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Canfield optimistic on Exceptional Education’s future

Patrick Canfield’s life reached a full circle when he joined Erie 1 BOCES this fall, because little did he know, that photo of Patrick Canfieldhe’d become director of Exceptional Education, where his whole career really started.

“I was originally interested in art [in high school]. I saw myself getting into an advertisement gig and becoming some rich graphic artist in New York City when I wasn’t really as talented as I thought I was,” said Canfield, laughing as he reminisced. 

Despite that passion for art, which is still a hobby of his, his life went in a very different direction when he was looking for something to do in his free time at high school.

“I had the great fortune of graduating from Kenmore East High School and Erie 1 BOCES had two functional special education classes there, one of which is still there to this day,” he said. “Instead of study hall, I’d volunteer in that room as something to do and they were really fun kids to be around, so I got bit by the special ed bug.”

Canfield was so enthralled when volunteering in a BOCES classroom, that he couldn’t stay away as he progressed through his high school education.

“I found more opportunities to volunteer in that room and by my senior year I was there every minute that I could be. I even went on their class camping trip. The teachers at Erie 1, who have since retired, were hugely inspirational to me and that’s what changed the course of my whole life in a lot of aspects.”

Becoming a special education teacher was a given at that point, which led Canfield to the Cantalician Center, a nonprofit educational, rehabilitative and occupational facility, after he attended college. After years of being a teacher, another big change came to his life.

“I was very fortunate early on in my teaching career to have a principal that recognized my leadership qualities and I naturally sort of became a teacher-leader among my colleagues. Those attributes were fostered by the administrators I worked for and I was encouraged by them to explore administration. I never thought I’d be in a role like this,” he said.

“I always thought I’d be a classroom teacher with kids with special needs, he added. “I loved it and still do. In the big picture, I’ve always wanted to make a big difference and kids with exceptionalities are my passion.”

Canfield took on coursework at Buffalo State to receive his administrative degree and soon became a principal of school-age programs at the Cantalician Center. He later moved to the public-school system to take a director of special programs position at Niagara-Wheatfield Central School District.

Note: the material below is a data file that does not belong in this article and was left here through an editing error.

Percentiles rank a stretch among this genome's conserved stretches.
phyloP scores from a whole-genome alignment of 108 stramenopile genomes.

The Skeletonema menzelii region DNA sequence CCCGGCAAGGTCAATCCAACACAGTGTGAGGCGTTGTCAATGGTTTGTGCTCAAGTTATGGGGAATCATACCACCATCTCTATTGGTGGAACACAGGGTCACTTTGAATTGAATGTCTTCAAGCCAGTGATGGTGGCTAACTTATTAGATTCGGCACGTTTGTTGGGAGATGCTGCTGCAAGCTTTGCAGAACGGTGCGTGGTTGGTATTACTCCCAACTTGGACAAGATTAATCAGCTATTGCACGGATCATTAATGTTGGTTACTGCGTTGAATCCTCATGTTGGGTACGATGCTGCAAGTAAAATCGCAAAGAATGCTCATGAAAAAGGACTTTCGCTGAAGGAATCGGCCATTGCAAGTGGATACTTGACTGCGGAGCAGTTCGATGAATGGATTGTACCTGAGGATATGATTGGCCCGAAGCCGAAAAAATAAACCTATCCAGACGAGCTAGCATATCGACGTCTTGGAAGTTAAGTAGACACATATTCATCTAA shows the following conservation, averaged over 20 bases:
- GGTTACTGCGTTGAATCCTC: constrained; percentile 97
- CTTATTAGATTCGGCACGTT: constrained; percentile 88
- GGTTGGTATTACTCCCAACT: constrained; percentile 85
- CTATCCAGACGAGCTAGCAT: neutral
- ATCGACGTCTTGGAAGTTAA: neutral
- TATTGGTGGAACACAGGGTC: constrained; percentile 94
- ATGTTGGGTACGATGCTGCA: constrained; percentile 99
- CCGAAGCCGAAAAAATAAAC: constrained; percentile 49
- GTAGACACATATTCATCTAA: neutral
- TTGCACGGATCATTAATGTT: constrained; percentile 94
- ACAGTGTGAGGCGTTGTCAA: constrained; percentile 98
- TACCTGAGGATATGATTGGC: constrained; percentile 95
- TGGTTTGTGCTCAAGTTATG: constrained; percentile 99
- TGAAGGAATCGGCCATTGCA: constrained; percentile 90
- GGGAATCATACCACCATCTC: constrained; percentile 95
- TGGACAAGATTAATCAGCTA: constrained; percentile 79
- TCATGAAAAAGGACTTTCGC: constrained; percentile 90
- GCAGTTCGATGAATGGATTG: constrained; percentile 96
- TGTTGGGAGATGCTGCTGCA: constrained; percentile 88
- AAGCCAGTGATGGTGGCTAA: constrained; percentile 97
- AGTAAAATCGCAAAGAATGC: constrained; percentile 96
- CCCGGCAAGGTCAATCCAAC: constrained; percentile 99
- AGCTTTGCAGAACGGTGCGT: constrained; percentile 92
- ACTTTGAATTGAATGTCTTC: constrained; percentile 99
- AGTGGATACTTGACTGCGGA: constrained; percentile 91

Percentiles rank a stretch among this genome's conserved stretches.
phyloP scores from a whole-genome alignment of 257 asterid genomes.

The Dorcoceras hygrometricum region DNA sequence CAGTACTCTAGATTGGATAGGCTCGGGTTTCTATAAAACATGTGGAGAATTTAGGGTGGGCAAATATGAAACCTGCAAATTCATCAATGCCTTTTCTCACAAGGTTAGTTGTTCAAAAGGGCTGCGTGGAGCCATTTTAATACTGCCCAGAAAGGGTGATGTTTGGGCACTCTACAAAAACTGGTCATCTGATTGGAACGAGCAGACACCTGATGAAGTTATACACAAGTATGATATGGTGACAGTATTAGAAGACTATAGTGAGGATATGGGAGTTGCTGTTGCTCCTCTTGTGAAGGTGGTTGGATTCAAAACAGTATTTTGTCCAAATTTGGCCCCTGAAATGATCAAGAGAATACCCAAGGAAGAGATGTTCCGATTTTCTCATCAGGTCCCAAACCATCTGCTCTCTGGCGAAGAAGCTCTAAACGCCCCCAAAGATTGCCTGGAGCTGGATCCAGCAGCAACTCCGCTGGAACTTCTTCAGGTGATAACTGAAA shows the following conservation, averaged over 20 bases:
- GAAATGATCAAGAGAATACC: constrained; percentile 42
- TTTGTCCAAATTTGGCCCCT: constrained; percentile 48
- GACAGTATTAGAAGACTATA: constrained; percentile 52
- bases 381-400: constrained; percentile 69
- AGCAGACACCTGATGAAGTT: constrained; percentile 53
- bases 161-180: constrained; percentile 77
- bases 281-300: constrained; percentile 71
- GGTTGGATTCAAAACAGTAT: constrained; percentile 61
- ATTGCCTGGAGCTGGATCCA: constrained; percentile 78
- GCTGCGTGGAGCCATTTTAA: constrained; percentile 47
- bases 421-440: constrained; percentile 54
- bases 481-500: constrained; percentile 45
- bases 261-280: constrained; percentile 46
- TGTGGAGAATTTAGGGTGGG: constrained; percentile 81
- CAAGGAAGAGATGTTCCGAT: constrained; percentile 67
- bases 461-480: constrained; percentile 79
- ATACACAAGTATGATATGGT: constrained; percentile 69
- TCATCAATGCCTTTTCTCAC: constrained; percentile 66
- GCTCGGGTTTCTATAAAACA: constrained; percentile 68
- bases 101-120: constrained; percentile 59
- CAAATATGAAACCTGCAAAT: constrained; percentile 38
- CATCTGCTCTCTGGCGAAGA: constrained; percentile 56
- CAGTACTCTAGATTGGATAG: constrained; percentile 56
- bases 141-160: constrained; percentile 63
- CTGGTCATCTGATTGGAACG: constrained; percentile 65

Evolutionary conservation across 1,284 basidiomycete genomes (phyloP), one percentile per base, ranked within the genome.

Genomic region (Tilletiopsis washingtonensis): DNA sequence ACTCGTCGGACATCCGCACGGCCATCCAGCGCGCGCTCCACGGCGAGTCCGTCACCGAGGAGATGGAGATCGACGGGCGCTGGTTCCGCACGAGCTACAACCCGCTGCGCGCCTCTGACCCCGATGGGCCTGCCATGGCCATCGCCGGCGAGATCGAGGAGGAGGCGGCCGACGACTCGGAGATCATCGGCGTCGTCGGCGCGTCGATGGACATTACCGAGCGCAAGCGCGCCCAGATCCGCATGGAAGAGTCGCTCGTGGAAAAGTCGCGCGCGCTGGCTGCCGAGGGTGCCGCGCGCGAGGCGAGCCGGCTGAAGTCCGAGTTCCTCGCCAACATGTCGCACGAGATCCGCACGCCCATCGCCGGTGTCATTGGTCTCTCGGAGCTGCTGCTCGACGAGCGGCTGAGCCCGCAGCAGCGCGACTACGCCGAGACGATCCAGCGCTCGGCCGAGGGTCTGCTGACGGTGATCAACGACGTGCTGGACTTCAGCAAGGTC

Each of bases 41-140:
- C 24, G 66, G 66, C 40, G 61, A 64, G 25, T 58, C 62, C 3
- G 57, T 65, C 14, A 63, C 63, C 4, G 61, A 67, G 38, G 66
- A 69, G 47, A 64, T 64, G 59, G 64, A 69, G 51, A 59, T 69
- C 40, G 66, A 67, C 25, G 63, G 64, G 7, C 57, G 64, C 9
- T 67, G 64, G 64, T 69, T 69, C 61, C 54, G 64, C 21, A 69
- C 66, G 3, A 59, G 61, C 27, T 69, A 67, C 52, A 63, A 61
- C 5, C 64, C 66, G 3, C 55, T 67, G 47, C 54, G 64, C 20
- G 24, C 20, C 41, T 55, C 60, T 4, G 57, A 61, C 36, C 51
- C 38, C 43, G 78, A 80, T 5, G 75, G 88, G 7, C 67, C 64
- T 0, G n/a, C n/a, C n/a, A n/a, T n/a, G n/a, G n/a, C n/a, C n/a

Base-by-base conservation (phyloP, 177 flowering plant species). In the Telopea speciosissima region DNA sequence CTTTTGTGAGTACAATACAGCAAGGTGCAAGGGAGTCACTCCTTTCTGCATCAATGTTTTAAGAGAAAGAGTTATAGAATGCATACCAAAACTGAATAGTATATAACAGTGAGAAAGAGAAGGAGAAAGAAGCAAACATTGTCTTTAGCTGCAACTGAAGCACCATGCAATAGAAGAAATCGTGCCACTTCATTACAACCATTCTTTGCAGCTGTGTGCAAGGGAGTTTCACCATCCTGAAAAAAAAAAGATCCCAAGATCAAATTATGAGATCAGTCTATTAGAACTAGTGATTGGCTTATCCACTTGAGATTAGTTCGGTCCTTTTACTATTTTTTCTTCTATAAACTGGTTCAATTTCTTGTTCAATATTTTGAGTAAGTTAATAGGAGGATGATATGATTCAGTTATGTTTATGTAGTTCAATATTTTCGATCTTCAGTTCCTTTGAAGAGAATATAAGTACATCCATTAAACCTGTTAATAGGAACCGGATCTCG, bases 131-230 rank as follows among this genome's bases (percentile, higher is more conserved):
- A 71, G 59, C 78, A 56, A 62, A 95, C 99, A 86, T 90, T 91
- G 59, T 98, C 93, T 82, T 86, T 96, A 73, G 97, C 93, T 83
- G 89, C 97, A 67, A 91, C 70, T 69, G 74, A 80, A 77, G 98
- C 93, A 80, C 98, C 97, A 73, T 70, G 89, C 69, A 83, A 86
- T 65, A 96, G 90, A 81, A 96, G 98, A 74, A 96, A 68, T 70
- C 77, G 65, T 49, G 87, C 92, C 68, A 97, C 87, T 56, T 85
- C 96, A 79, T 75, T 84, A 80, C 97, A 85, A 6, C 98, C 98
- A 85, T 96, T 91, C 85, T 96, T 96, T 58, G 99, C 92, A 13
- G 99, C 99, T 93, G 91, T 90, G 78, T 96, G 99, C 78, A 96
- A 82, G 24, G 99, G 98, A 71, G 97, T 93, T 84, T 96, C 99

After 30 years of working in education, Canfield is now ready to pull from his diverse experiences to affect education on a more regional scale. He says he’s excited about what’s already happening in the organization and that it’s at a great point to keep building from.

“We have some very exciting and diverse programs going on here. I think there’s been a great vision ahead of my arrival of what some of the needs are out there and trying to be responsive to them. We also have some good collaborations going on even within divisions in BOCES with Career and Technical Education and Workforce Development,” he noted.

“There’s a desire for innovation and growth going forward here. It’s talked about all the time. What are the needs that we’re not meeting yet? How can we get there? What do we have to do? The forward thinking is tremendous. We’re already talking a year or two out on certain ideas and what we need to address with programming. I find it very exciting.”

Although he believes Exceptional Education is in a good spot, he says that more work can be done to make sure that the field’s biggest challenges are minimized and that every student can succeed in their educational pursuits.

“This isn’t unique to BOCES, but there is a changing population in the types of students and the needs that they have that we’re receiving from our districts. Kids today across the board have so many challenges. They’re exposed to so much that is troubling and the way they think and operate is different than it was five or 10 years ago. One of our challenges is to keep adjusting to that,” he said.

“The prevalence of children with mental health and emotional regulation issues as well as emotional attachment disorders is staggering. It’s a significant challenge, but the most exciting opportunity because there’s a tremendous need for that kind of support in Western New York. We’re looking at that, to expand our programs to meet the need and do it well,” he added.

Two of those programs he points to are the EDGE Academy and RISE. EDGE Academy opened its doors this fall to innovate the approach to alternative education by giving students opportunity to explore a variety of subjects to specialize in. RISE also started this fall with a small group of students to help address students’ behavioral, social, and mental health needs by consulting with psychiatric and behavioral specialists.

By instituting and expanding crucial programming like that, Canfield says that the future looks bright for so many more students in the Western New York area.

“We’re here to educate kids, but so many can’t get there because of all these other issues they’re wrestling with. We’re trying to tear down those obstacles for them and also connect them with the resources that are out there in the community for them as well. If we can do that, these kids stand a chance, and that’s what we’re shooting for.”

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